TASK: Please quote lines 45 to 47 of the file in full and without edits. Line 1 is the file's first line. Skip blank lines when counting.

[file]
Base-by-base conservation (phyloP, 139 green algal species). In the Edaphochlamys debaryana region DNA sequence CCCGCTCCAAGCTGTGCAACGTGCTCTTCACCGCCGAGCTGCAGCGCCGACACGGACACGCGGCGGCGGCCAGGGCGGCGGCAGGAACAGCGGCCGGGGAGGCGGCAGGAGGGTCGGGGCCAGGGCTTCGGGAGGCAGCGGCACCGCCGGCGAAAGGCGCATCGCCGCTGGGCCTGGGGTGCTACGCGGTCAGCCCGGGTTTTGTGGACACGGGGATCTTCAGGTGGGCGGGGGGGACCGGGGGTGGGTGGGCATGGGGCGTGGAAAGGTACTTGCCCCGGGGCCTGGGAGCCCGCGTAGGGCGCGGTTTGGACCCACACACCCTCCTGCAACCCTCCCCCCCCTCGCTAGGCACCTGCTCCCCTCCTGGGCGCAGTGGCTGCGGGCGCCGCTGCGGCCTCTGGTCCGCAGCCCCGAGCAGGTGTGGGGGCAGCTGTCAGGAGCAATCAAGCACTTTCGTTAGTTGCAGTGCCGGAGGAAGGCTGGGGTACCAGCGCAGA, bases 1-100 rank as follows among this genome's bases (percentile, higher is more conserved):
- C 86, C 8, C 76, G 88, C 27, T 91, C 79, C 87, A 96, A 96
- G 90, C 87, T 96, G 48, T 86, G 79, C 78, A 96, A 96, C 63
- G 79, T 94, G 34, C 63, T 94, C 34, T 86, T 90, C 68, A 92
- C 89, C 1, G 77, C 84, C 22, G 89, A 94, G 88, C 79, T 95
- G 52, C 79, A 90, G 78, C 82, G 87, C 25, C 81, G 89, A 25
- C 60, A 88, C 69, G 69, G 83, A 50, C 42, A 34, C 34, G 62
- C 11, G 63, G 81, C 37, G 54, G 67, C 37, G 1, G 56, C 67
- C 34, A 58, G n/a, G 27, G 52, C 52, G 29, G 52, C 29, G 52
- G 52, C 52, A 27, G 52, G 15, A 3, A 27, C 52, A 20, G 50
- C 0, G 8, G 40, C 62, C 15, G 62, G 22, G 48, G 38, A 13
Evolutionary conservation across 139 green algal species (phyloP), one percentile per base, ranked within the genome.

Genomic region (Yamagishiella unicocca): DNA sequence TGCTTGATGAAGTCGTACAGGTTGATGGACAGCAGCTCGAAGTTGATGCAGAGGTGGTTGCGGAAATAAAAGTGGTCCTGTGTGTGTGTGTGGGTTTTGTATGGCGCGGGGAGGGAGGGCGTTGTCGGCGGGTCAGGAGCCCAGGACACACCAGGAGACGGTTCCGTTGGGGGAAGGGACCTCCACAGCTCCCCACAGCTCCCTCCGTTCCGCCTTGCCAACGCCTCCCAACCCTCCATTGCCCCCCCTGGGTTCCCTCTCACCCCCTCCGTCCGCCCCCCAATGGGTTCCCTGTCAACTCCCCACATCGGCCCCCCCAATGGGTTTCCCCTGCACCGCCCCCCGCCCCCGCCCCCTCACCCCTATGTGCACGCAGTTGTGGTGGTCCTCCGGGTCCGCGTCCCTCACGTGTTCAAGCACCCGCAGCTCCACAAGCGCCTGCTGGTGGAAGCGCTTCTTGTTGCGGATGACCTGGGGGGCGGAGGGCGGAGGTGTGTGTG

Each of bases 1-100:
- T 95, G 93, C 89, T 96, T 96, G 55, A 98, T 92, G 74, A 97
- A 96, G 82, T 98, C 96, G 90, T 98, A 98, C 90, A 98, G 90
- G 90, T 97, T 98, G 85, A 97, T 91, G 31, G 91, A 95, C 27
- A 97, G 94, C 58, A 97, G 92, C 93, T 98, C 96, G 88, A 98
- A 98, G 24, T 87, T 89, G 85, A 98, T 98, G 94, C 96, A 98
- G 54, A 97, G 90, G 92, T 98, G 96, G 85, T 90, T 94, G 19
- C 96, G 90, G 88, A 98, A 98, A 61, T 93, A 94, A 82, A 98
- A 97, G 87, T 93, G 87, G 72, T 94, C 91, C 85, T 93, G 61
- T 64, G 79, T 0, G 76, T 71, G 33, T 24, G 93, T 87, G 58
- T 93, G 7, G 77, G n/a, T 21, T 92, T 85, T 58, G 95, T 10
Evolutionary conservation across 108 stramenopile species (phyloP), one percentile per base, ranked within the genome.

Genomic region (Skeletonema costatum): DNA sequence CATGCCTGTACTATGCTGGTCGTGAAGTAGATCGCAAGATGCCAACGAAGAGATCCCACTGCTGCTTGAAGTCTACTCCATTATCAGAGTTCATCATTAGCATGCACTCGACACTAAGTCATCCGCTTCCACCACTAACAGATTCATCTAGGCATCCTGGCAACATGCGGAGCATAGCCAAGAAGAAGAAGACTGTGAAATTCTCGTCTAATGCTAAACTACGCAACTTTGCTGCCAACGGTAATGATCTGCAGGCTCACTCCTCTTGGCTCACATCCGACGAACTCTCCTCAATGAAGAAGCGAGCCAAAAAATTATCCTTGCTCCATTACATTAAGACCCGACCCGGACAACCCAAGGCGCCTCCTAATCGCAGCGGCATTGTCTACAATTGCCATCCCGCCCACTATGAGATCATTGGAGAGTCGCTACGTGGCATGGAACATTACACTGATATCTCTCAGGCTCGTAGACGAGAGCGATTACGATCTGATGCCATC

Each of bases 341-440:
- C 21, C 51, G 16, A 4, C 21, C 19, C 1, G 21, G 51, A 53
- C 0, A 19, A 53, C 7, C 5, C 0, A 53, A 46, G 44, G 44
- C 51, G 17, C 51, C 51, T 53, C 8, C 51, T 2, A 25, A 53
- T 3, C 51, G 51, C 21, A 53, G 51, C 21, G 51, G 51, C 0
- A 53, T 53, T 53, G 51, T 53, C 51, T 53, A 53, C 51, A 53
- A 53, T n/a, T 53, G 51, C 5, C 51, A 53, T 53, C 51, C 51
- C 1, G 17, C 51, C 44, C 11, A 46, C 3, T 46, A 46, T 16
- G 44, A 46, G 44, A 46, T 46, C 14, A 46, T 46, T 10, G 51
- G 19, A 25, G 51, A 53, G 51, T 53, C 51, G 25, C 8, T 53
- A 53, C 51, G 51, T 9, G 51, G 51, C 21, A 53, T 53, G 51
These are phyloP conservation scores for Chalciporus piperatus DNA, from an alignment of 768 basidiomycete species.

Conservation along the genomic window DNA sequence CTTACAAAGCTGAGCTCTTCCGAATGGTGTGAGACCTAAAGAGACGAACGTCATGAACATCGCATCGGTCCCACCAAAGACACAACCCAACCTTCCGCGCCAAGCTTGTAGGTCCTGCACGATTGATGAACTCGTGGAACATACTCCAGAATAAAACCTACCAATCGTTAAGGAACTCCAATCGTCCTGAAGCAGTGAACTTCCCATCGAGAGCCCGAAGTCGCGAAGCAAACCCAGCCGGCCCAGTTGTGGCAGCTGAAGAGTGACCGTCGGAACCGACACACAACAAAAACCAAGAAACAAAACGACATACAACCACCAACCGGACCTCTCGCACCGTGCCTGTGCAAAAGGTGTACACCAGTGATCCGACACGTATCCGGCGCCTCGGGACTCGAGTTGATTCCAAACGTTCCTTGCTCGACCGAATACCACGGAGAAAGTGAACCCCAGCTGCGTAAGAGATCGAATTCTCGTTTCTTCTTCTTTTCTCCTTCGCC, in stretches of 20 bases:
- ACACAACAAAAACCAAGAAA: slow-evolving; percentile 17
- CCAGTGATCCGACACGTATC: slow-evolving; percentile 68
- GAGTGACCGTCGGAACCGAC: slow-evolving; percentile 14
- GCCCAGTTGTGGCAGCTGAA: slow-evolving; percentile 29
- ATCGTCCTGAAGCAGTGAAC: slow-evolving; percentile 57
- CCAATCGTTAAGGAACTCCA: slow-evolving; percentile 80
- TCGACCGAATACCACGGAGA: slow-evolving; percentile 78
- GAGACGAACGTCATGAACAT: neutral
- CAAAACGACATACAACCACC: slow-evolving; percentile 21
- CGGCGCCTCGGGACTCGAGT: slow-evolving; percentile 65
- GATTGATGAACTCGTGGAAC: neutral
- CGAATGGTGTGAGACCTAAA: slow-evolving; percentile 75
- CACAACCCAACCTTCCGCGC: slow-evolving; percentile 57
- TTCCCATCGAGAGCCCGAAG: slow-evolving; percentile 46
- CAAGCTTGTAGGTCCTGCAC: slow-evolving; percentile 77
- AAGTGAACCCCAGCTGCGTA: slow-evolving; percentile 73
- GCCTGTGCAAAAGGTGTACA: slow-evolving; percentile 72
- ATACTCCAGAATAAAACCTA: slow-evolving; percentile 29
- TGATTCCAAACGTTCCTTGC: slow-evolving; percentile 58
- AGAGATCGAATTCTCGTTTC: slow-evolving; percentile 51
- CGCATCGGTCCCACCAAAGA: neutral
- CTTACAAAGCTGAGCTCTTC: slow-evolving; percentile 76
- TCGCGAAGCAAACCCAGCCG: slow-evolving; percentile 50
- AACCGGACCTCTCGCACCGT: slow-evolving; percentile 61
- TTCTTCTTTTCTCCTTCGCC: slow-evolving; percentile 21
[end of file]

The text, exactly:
- CCAATCGTTAAGGAACTCCA: slow-evolving; percentile 80
- TCGACCGAATACCACGGAGA: slow-evolving; percentile 78
- GAGACGAACGTCATGAACAT: neutral